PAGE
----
3 of 4
By Leo Tolstoy
872 pages; Penguin Classic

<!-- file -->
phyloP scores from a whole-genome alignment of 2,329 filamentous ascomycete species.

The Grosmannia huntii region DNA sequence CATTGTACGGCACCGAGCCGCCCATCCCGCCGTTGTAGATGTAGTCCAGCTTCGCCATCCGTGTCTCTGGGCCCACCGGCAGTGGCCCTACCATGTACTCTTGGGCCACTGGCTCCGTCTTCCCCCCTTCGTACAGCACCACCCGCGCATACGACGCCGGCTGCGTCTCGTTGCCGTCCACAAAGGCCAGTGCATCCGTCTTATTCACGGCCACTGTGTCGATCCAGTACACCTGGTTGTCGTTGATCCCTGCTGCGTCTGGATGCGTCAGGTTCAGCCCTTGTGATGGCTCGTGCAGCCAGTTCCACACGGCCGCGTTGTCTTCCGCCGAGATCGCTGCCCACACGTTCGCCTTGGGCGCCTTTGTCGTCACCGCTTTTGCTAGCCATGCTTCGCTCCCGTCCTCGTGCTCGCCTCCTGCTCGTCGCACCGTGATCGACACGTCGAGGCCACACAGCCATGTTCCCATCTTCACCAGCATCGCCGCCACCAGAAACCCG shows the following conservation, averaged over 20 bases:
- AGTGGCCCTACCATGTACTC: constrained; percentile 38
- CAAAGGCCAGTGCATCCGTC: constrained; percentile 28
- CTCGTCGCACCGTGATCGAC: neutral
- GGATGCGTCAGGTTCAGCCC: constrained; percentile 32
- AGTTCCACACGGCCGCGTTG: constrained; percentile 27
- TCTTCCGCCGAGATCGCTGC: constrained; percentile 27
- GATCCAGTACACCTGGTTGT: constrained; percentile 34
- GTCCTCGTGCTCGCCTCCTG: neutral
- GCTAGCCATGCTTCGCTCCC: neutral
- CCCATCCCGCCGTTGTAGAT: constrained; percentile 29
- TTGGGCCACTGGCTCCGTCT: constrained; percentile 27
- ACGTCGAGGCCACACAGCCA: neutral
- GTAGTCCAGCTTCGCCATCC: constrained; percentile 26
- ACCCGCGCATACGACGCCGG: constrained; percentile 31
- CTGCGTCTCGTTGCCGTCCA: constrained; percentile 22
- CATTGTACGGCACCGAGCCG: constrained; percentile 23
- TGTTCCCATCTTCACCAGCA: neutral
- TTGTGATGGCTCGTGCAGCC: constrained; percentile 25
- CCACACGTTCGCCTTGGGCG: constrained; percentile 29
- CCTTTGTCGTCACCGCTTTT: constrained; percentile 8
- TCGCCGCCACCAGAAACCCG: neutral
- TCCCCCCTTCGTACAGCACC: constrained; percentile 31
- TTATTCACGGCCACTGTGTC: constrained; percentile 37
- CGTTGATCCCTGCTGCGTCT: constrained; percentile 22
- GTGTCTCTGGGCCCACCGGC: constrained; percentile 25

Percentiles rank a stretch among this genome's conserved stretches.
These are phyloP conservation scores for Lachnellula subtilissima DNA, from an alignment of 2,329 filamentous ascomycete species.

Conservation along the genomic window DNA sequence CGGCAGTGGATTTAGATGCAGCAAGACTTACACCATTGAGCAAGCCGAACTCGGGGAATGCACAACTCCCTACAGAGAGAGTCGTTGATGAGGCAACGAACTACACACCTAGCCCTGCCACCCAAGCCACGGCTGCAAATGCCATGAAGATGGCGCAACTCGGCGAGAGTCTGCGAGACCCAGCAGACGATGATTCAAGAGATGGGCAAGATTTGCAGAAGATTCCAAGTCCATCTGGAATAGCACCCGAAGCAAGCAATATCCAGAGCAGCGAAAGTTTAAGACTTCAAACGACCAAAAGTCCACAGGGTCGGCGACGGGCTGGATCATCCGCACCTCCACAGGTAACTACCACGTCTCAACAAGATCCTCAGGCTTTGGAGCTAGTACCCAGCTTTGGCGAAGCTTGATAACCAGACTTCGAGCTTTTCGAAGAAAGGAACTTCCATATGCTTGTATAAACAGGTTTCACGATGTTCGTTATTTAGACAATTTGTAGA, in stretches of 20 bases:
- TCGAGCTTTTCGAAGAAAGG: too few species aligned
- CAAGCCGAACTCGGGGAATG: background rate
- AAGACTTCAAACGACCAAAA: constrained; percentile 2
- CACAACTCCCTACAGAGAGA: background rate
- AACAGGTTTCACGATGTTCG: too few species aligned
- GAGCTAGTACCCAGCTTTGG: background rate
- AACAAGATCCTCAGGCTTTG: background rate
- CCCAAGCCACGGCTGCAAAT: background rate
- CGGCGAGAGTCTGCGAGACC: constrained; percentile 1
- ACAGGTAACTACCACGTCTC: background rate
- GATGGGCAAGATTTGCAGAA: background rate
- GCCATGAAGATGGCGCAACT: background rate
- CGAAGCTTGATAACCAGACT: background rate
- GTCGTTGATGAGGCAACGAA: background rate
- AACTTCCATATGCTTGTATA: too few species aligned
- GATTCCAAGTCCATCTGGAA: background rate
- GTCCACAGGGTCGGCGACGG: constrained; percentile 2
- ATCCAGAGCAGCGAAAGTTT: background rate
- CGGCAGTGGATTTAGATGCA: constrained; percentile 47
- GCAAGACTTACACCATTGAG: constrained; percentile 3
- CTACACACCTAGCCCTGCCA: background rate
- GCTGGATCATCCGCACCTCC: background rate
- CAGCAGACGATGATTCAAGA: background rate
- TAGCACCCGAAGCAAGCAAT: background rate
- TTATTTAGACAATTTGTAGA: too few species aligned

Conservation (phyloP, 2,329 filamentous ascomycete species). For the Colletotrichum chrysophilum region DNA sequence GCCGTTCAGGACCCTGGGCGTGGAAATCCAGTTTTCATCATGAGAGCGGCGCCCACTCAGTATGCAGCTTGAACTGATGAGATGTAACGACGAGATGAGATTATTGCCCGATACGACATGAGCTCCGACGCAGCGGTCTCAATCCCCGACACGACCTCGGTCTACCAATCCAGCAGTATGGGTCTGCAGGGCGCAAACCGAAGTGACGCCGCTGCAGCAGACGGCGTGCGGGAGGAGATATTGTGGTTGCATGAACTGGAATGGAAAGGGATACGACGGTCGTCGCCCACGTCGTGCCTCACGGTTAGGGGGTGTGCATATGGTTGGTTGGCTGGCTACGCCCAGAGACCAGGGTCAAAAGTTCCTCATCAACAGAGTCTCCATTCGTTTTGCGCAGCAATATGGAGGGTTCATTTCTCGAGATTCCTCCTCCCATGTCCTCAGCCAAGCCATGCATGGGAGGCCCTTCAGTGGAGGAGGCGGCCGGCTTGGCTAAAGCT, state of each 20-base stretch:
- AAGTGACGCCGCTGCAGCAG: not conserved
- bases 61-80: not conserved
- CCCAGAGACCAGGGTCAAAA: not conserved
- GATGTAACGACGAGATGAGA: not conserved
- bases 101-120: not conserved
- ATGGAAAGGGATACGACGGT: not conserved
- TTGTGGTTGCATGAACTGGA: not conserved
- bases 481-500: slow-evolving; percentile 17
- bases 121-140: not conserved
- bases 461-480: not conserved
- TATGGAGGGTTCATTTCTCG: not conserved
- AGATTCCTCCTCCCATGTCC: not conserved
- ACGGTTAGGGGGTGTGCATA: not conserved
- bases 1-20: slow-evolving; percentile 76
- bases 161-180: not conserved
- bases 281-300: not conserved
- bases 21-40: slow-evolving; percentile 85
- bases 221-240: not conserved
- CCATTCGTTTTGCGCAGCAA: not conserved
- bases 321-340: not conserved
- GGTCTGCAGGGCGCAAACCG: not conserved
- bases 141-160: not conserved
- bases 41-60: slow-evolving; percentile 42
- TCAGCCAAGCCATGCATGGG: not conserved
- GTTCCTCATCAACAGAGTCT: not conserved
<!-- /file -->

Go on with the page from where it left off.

Although readers often talk about the least happy marriage in Tolstoy's masterpiece—that between Karenin and Anna, destroyed by her doomed affair with the dashing Vronksy—I've always been most interested in the less-famous but far happier marriage between Levin and Kitty, which seems in many ways to refute Tolstoy's premise by being so utterly, beautifully joyful. There's the scene in which Levin proposes to Kitty in secret code, playing "secretary" during a dinner party, writing the first letters of each word on the table until it seems like they're speaking to each other through ESP—surely the oddest and most romantic marriage proposal in all of literature. And then there's the wedding itself, which captures the temporary insanity of one's wedding day like nothing else I've read: Levin's nearly missing the ceremony because he doesn't have a clean shirt to wear, and then both of them so demented with euphoria during the ceremony that they can't figure out which ring is supposed to go on whose finger. But the real brilliance of Tolstoy's portrait, for me, comes later in the book, after Levin has started a family and achieved domestic bliss with Kitty on his estate; despite getting the girl of his dreams, or perhaps because of it, Levin often finds himself blinded with despair, wondering "what he was and why he was living in the world." If anything, his happy marriage has opened his soul to these questions, and made them more pressing. Why? Perhaps now that he has solved the problem of his loneliness—and found someone to share his life on earth with—he is free to wonder about his place in the universe. It's as if Tolstoy is trying to show us that, no matter what Levin might believe, marital happiness and personal happiness aren't the same thing. My takeaway: It's a mistake to think that finding the perfect mate will answer your deepest existential doubts (why am I here?), or to think that a marriage that fails to do so is a failure.